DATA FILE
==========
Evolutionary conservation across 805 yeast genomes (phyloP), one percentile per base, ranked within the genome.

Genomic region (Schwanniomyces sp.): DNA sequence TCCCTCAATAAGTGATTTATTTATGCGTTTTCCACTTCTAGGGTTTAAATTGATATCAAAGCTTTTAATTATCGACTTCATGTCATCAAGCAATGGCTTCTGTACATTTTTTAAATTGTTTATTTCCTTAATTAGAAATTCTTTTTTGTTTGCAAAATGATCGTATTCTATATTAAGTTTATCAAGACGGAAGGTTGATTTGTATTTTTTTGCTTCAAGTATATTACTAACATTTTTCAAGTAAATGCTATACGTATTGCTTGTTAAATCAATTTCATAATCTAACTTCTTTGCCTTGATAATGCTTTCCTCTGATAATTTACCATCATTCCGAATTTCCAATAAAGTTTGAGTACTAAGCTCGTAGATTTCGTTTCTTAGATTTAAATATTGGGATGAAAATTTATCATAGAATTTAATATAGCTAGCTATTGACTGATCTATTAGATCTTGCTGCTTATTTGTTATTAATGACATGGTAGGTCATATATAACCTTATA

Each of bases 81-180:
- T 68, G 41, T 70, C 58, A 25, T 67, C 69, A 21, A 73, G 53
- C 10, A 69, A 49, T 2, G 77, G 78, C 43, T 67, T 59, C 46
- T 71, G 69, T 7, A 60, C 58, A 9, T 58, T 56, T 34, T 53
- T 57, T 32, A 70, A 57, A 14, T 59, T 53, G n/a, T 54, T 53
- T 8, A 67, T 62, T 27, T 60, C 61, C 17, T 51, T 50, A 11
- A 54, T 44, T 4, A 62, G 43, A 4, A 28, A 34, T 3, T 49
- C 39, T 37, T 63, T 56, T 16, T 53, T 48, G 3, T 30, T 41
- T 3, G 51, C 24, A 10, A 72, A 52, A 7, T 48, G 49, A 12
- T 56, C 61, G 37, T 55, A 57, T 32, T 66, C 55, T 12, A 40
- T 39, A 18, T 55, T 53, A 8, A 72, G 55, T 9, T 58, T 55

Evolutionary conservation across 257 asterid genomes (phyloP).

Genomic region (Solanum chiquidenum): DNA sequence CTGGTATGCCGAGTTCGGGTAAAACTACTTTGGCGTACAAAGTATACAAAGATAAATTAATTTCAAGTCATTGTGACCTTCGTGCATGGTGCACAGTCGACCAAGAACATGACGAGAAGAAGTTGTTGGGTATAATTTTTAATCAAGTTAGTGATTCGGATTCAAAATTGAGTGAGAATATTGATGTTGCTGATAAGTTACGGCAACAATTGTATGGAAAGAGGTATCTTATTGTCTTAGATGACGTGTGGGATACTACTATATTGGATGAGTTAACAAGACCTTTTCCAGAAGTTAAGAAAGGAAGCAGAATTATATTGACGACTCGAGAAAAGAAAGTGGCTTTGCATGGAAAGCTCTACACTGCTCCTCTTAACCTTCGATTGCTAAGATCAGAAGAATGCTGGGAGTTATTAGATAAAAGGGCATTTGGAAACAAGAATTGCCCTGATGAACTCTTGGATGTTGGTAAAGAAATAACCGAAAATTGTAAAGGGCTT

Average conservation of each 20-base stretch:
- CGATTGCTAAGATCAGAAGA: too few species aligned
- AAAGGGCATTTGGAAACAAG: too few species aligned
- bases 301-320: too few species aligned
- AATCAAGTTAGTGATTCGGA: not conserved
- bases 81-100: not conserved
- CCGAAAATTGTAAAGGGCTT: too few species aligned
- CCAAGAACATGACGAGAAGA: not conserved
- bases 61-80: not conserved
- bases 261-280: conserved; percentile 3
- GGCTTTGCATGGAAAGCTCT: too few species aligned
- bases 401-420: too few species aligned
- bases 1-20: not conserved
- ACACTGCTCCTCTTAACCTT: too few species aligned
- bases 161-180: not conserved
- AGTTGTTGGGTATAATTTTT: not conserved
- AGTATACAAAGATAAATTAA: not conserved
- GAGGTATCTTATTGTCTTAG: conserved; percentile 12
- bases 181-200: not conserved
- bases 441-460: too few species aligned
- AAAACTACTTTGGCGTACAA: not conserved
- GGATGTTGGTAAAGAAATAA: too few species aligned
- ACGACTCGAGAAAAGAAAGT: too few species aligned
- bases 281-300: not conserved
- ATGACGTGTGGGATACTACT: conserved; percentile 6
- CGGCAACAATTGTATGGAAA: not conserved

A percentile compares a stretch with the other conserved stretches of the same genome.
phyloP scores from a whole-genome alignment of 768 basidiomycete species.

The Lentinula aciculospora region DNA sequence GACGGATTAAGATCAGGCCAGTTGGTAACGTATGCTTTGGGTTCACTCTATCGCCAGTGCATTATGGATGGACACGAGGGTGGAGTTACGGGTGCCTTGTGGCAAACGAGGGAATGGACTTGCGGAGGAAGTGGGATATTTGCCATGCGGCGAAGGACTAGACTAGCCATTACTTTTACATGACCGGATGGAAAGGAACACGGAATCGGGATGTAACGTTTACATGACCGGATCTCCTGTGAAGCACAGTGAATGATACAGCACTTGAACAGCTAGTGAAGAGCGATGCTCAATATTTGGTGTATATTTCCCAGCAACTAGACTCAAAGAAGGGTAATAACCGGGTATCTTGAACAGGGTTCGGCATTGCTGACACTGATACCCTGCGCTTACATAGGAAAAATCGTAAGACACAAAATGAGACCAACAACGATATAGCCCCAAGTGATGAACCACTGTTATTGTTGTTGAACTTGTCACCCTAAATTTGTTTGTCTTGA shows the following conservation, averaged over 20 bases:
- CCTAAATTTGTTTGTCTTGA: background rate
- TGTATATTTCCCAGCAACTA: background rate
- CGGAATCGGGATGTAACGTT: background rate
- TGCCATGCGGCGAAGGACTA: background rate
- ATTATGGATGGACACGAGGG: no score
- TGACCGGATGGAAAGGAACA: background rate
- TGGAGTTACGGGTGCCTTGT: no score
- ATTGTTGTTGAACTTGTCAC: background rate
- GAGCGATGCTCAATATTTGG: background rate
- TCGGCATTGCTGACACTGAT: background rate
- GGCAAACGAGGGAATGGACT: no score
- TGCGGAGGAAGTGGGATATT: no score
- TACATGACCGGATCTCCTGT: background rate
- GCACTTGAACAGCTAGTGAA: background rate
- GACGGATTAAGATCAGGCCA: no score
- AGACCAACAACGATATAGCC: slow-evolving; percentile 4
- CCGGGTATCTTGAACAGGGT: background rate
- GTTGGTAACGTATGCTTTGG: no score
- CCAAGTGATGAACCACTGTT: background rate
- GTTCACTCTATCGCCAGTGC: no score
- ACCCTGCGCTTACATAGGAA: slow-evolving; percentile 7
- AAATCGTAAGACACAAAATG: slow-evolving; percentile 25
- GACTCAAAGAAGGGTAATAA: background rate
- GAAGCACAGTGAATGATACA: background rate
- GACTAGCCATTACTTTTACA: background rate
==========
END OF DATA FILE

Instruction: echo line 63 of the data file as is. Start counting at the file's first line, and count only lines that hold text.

- CCAAGTGATGAACCACTGTT: background rate